SCOTUS Scandal Subpoenas Still Necessary After High Court Creates Weak Ethics Code    

Today, the Senate Judiciary Committee voted to subpoena a wealthy donor and a high-profile legal power player at the center of recent United States Supreme Court ethics scandals. The vote came after the High Court proposed its own weak and unenforceable code of conduct earlier this month amid growing criticism.

The donor, Harlan Crow, reportedly provided luxury vacations to members of the Supreme Court that were never reported by the Justices in their financial disclosures, while Leonard Leo helped organize some of the trips.

Both men have declined to fully cooperate with requests for information from the Committee.

Statement of Marilyn Carpinteyro, Common Cause Interim Co-President

The Senate Judiciary Committee had no choice but to issue subpoenas in the face of stonewalling by Harlan Crow and Leonard Leo – two men at the center of many of the recent scandals to engulf the Supreme Court. The inadequate code of ethics announced by the Supreme Court this month does nothing to change the need for the Committee to get the truth about these scandals and to pass legislation creating a binding and permanent ethics code for the Court.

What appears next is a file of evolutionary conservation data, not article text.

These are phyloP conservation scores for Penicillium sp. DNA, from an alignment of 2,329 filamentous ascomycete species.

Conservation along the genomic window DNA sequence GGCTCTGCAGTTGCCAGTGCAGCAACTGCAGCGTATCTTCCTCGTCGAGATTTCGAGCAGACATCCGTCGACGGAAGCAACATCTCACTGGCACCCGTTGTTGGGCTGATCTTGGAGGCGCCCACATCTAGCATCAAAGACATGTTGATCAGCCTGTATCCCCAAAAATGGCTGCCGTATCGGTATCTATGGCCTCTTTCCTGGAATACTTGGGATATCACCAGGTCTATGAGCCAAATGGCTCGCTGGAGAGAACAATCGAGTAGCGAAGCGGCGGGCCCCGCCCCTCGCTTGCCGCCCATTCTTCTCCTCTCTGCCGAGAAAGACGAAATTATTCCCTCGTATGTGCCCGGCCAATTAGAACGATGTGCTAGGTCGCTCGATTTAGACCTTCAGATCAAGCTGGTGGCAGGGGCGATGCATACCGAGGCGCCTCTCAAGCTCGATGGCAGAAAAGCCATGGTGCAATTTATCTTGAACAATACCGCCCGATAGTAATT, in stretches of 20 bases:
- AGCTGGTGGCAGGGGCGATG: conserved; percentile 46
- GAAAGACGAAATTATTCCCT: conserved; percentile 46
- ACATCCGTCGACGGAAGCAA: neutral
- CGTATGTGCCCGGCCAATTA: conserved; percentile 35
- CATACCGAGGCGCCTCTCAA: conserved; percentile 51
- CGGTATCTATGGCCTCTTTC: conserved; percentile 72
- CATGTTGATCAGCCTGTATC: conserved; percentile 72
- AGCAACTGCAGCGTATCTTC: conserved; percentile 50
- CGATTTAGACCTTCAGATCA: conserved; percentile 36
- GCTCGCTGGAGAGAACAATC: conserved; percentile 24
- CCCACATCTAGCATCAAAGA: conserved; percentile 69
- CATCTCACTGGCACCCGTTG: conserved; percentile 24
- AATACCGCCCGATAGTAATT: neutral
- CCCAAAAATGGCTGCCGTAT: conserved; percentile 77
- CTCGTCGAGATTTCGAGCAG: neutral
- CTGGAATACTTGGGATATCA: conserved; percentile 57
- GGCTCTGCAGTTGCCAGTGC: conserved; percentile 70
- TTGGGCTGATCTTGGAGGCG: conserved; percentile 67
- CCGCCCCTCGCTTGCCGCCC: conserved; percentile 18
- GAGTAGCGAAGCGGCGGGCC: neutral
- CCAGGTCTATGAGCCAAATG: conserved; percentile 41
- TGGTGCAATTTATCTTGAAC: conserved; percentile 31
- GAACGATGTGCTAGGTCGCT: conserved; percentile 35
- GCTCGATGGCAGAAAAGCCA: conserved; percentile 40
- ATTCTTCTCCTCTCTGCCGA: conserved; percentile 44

All of us expect and deserve a Supreme Court that maintains high ethical standards, but several current and former Justices have fallen shamefully short. The Supreme Court is the only court in the nation without a binding code of conduct, and the latest revelations join a long list of scandals that have repeatedly shown the justices cannot police themselves.

Common Cause first sounded the alarm on Supreme Court ethics more than a decade ago by revealing unreported travel by then-Justice Antonin Scalia and Justice Clarence Thomas. Our research also revealed that for years Justice Thomas had routinely failed to report his wife’s income – much of it from highly political, conservative organizations.

Judiciary Committee Chairman Dick Durbin and Sen. Sheldon Whitehouse deserve credit for holding this accountability vote today and for advancing important legislation earlier this year to create a binding and enforceable code of ethics for the High Court. We hope this long-overdue legislation will be brought to the Senate floor soon, and we strongly encourage every Senator to support the Supreme Court Ethics, Recusal, and Transparency Act.